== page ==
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Justin Bieber Promotes Prepaid Debit Card, Financial Lit

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These days, many financial experts say it’s vitally important to begin learning financial responsibility at a young age, and now one of the most popular teen stars is helping to promote that message.

BillMyParents recently announced a partnership with pop superstar Justin Bieber to become an ambassador for the company’s prepaid debit card designed to promote responsible spending among teens. Bieber will produce a series of videos to promote responsible money management for teenagers.

The reach Bieber has with teens is, of course, enormous, the company said. His videos have earned more than 3 billion views on YouTube, and he has more than 30 million followers on Twitter, as well as 48 million Facebook fans.

“Let’s face it. Some teens would much rather watch a personal finance video with Justin Bieber than to listen to their parent’s advice about how to manage their money,” says Gerri Detweiler, Credit.com’s personal finance expert.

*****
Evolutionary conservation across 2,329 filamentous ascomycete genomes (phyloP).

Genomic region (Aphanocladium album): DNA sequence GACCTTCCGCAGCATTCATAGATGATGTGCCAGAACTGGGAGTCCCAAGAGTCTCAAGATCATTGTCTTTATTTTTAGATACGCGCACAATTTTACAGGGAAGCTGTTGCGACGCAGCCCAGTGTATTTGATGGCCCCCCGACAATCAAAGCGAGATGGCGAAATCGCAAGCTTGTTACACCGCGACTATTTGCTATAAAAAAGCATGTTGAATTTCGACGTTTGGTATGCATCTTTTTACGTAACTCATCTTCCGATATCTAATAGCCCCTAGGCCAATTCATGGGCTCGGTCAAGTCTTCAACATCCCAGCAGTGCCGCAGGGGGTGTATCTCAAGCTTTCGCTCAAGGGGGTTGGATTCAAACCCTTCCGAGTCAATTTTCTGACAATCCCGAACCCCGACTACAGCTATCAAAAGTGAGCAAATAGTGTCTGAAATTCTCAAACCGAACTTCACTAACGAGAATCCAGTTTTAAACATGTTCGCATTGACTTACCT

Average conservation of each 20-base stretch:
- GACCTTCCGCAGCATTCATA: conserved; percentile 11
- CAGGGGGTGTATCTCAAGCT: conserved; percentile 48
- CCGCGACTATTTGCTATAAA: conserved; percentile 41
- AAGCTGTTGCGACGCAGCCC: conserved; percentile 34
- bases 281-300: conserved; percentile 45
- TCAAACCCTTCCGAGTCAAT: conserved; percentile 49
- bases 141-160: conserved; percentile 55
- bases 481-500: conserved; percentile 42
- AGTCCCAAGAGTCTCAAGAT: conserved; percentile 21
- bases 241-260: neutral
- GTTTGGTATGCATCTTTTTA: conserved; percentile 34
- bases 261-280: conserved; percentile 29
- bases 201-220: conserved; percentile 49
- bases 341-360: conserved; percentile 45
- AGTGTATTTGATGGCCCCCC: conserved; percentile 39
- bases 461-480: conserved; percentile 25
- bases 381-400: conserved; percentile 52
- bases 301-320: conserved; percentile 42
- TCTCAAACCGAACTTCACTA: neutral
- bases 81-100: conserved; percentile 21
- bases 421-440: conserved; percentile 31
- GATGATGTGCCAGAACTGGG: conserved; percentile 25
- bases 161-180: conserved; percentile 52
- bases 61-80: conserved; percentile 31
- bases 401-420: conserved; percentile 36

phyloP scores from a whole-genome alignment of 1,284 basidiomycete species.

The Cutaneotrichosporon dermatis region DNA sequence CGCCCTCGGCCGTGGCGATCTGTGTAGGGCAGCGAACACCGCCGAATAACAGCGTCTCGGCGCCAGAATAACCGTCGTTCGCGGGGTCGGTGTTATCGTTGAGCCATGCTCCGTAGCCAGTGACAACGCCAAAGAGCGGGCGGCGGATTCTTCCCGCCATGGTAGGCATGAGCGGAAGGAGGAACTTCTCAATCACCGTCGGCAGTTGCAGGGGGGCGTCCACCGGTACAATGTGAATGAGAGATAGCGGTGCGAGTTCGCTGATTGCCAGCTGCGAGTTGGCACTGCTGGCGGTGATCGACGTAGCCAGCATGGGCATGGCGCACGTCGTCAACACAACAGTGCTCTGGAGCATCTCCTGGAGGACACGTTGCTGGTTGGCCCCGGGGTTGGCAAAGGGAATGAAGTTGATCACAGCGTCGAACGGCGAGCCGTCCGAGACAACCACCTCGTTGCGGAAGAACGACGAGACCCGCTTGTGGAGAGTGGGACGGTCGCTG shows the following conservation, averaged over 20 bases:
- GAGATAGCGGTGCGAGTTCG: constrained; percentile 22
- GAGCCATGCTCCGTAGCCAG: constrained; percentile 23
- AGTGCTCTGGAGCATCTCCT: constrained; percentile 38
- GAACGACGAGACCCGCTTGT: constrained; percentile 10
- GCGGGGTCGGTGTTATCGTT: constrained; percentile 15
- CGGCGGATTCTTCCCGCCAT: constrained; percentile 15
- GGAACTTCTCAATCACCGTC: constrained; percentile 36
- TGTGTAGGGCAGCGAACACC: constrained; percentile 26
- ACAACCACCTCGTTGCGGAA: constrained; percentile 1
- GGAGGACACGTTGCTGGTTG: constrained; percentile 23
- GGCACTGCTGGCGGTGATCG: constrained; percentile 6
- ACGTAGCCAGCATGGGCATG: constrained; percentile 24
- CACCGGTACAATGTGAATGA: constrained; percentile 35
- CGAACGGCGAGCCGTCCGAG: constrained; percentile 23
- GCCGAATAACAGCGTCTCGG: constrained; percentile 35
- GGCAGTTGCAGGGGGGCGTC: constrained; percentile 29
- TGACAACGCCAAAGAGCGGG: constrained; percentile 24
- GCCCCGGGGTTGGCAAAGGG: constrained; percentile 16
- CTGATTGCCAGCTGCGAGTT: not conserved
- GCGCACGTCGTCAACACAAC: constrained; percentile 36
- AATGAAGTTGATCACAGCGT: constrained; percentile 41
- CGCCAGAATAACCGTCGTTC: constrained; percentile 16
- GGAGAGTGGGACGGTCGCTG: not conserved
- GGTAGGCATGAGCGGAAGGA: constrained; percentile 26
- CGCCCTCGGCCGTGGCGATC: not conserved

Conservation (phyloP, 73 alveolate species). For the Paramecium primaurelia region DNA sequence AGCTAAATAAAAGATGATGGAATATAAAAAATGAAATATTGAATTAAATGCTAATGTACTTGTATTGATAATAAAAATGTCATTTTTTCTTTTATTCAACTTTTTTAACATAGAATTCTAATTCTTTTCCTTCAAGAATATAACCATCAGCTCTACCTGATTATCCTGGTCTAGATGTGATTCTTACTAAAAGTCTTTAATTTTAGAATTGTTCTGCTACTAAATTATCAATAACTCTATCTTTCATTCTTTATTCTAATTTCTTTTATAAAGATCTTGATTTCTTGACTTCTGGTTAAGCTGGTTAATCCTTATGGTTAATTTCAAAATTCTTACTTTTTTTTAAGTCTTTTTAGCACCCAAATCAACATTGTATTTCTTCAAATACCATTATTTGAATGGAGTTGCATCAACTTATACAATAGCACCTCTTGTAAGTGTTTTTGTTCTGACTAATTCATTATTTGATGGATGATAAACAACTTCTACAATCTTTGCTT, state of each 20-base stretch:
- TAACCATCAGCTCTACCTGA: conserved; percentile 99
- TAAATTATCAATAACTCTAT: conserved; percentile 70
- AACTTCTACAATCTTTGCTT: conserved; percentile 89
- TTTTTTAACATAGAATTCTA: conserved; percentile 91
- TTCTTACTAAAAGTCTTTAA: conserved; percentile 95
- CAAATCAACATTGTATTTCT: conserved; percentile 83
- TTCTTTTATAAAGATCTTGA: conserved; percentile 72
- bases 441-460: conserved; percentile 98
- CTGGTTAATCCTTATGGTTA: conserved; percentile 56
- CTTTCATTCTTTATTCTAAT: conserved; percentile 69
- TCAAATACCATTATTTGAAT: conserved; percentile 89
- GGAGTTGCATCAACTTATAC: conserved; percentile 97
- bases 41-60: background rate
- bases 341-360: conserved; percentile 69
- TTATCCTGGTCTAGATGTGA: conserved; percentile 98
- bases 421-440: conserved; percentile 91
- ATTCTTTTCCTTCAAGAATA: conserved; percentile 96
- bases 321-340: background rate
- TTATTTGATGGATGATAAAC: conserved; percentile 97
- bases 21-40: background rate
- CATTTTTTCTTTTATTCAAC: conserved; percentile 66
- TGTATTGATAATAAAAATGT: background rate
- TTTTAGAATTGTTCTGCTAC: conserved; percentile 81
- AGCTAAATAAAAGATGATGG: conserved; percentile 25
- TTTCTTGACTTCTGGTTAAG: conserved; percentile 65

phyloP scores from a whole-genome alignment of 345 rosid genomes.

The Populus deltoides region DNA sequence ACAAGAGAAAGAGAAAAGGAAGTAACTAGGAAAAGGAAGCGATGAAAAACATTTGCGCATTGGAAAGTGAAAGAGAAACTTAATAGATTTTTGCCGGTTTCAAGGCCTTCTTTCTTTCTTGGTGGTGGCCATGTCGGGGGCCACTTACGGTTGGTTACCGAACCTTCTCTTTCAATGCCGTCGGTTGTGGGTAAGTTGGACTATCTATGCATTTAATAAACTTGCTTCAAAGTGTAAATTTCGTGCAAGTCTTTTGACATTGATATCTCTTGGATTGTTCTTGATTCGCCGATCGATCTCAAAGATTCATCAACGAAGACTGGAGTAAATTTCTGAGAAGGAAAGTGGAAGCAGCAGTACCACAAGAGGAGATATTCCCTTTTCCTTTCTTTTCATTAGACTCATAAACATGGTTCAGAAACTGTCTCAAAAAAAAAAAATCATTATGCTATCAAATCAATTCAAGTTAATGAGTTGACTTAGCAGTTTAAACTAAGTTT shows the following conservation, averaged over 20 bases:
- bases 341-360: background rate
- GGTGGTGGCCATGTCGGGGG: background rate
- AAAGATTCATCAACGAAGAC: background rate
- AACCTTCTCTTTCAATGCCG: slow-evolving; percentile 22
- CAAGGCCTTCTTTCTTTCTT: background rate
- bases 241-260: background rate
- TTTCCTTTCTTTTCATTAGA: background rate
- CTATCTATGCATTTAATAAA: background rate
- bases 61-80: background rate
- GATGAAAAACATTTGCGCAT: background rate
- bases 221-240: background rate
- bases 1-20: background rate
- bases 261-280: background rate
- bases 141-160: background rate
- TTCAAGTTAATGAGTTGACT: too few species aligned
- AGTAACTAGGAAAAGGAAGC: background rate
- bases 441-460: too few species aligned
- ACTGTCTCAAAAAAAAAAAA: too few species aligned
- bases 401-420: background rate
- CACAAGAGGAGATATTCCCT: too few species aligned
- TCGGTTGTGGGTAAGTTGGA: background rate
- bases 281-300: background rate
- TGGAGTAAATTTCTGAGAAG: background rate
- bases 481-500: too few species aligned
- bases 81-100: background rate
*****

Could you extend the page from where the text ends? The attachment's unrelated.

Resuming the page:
Prepaid cards can be a good way to help your teen get used to using plastic without running the risk of running up debt they can’t pay back however, says Detweiler, just because Justin recommends it doesn’t mean it’s the right card for you. The prepaid card carries a monthly fee of $3.95, a $3 fee after 90 days of inactivity, plus other fees.

“Parents and teens will want to shop around for the right prepaid card for them,” says Detweiler. “For example, if you will only use one of these cards occasionally, then a card with no inactivity fee might make more sense.”

Numerous studies have shown that the earlier a youngster starts learning about the value of financial responsibility, the better off they will be as they grow up. Learning about the importance of keeping balances on various accounts as low as possible, making all payments on time, and wisely budgeting and saving whatever income they can is crucial to a healthy financial life.

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Many high schools and colleges across the country now require students to complete financial literacy courses as a means of better preparing them for the real-world situations they will face even before they graduate. For instance, the average college student leaves school with tens of thousands of dollars in debt spread across education loans, auto financing and even credit cards, and that can make it difficult for young adults to establish any kind of financial independence, especially given how tough the job market for recent graduates has been in recent years.

Image: Adam Sundana, via Flickr

This article was updated Jan. 7, 2013 at 12:06 p.m.

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